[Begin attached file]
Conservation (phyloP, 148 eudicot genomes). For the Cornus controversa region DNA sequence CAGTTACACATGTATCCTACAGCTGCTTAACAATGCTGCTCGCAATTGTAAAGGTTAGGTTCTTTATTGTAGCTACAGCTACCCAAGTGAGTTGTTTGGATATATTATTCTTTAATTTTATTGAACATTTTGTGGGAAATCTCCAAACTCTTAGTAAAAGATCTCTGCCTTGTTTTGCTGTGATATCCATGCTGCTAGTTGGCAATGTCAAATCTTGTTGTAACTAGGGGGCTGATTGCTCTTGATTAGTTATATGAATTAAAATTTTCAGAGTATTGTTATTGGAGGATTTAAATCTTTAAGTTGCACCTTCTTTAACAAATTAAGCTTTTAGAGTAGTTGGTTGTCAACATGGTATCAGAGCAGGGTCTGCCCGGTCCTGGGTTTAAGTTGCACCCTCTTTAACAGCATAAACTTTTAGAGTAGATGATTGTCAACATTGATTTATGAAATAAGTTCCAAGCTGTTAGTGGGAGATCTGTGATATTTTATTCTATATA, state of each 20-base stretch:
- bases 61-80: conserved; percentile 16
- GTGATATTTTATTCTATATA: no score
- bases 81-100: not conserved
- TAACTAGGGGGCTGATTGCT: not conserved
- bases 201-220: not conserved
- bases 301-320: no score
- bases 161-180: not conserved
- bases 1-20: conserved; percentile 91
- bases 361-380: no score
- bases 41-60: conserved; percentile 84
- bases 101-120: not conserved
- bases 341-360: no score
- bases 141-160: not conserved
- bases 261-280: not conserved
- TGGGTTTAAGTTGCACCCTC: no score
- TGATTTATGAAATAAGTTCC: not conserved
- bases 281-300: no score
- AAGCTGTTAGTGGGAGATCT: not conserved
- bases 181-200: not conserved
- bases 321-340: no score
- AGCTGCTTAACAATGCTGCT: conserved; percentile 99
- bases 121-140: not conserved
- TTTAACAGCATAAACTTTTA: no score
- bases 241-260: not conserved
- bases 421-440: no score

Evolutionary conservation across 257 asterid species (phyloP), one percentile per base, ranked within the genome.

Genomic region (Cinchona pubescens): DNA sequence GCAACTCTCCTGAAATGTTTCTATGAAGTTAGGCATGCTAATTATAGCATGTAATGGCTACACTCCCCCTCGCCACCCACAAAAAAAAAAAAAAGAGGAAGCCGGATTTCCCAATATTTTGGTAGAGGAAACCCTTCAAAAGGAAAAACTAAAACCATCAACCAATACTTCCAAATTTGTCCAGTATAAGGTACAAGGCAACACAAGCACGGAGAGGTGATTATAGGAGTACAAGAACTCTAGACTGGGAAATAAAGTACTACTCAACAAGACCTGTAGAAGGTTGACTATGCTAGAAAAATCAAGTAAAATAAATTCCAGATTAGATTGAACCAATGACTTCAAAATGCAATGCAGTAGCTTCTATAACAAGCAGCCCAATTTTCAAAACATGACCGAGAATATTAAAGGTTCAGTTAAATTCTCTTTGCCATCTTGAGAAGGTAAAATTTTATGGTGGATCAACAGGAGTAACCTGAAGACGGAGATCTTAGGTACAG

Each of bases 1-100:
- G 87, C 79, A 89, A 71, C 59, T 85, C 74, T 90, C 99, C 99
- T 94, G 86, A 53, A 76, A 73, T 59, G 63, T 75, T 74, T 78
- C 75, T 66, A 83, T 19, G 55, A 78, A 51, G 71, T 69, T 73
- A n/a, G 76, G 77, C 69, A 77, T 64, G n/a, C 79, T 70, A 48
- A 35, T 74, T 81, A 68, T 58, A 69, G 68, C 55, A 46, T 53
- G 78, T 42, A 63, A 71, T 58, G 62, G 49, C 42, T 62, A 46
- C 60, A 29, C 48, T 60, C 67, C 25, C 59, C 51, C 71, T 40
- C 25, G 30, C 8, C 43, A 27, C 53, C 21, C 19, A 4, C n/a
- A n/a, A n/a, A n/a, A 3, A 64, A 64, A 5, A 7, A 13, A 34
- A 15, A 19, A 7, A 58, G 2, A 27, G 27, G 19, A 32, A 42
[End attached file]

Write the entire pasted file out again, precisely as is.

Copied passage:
Conservation (phyloP, 148 eudicot genomes). For the Cornus controversa region DNA sequence CAGTTACACATGTATCCTACAGCTGCTTAACAATGCTGCTCGCAATTGTAAAGGTTAGGTTCTTTATTGTAGCTACAGCTACCCAAGTGAGTTGTTTGGATATATTATTCTTTAATTTTATTGAACATTTTGTGGGAAATCTCCAAACTCTTAGTAAAAGATCTCTGCCTTGTTTTGCTGTGATATCCATGCTGCTAGTTGGCAATGTCAAATCTTGTTGTAACTAGGGGGCTGATTGCTCTTGATTAGTTATATGAATTAAAATTTTCAGAGTATTGTTATTGGAGGATTTAAATCTTTAAGTTGCACCTTCTTTAACAAATTAAGCTTTTAGAGTAGTTGGTTGTCAACATGGTATCAGAGCAGGGTCTGCCCGGTCCTGGGTTTAAGTTGCACCCTCTTTAACAGCATAAACTTTTAGAGTAGATGATTGTCAACATTGATTTATGAAATAAGTTCCAAGCTGTTAGTGGGAGATCTGTGATATTTTATTCTATATA, state of each 20-base stretch:
- bases 61-80: conserved; percentile 16
- GTGATATTTTATTCTATATA: no score
- bases 81-100: not conserved
- TAACTAGGGGGCTGATTGCT: not conserved
- bases 201-220: not conserved
- bases 301-320: no score
- bases 161-180: not conserved
- bases 1-20: conserved; percentile 91
- bases 361-380: no score
- bases 41-60: conserved; percentile 84
- bases 101-120: not conserved
- bases 341-360: no score
- bases 141-160: not conserved
- bases 261-280: not conserved
- TGGGTTTAAGTTGCACCCTC: no score
- TGATTTATGAAATAAGTTCC: not conserved
- bases 281-300: no score
- AAGCTGTTAGTGGGAGATCT: not conserved
- bases 181-200: not conserved
- bases 321-340: no score
- AGCTGCTTAACAATGCTGCT: conserved; percentile 99
- bases 121-140: not conserved
- TTTAACAGCATAAACTTTTA: no score
- bases 241-260: not conserved
- bases 421-440: no score

Evolutionary conservation across 257 asterid species (phyloP), one percentile per base, ranked within the genome.

Genomic region (Cinchona pubescens): DNA sequence GCAACTCTCCTGAAATGTTTCTATGAAGTTAGGCATGCTAATTATAGCATGTAATGGCTACACTCCCCCTCGCCACCCACAAAAAAAAAAAAAAGAGGAAGCCGGATTTCCCAATATTTTGGTAGAGGAAACCCTTCAAAAGGAAAAACTAAAACCATCAACCAATACTTCCAAATTTGTCCAGTATAAGGTACAAGGCAACACAAGCACGGAGAGGTGATTATAGGAGTACAAGAACTCTAGACTGGGAAATAAAGTACTACTCAACAAGACCTGTAGAAGGTTGACTATGCTAGAAAAATCAAGTAAAATAAATTCCAGATTAGATTGAACCAATGACTTCAAAATGCAATGCAGTAGCTTCTATAACAAGCAGCCCAATTTTCAAAACATGACCGAGAATATTAAAGGTTCAGTTAAATTCTCTTTGCCATCTTGAGAAGGTAAAATTTTATGGTGGATCAACAGGAGTAACCTGAAGACGGAGATCTTAGGTACAG

Each of bases 1-100:
- G 87, C 79, A 89, A 71, C 59, T 85, C 74, T 90, C 99, C 99
- T 94, G 86, A 53, A 76, A 73, T 59, G 63, T 75, T 74, T 78
- C 75, T 66, A 83, T 19, G 55, A 78, A 51, G 71, T 69, T 73
- A n/a, G 76, G 77, C 69, A 77, T 64, G n/a, C 79, T 70, A 48
- A 35, T 74, T 81, A 68, T 58, A 69, G 68, C 55, A 46, T 53
- G 78, T 42, A 63, A 71, T 58, G 62, G 49, C 42, T 62, A 46
- C 60, A 29, C 48, T 60, C 67, C 25, C 59, C 51, C 71, T 40
- C 25, G 30, C 8, C 43, A 27, C 53, C 21, C 19, A 4, C n/a
- A n/a, A n/a, A n/a, A 3, A 64, A 64, A 5, A 7, A 13, A 34
- A 15, A 19, A 7, A 58, G 2, A 27, G 27, G 19, A 32, A 42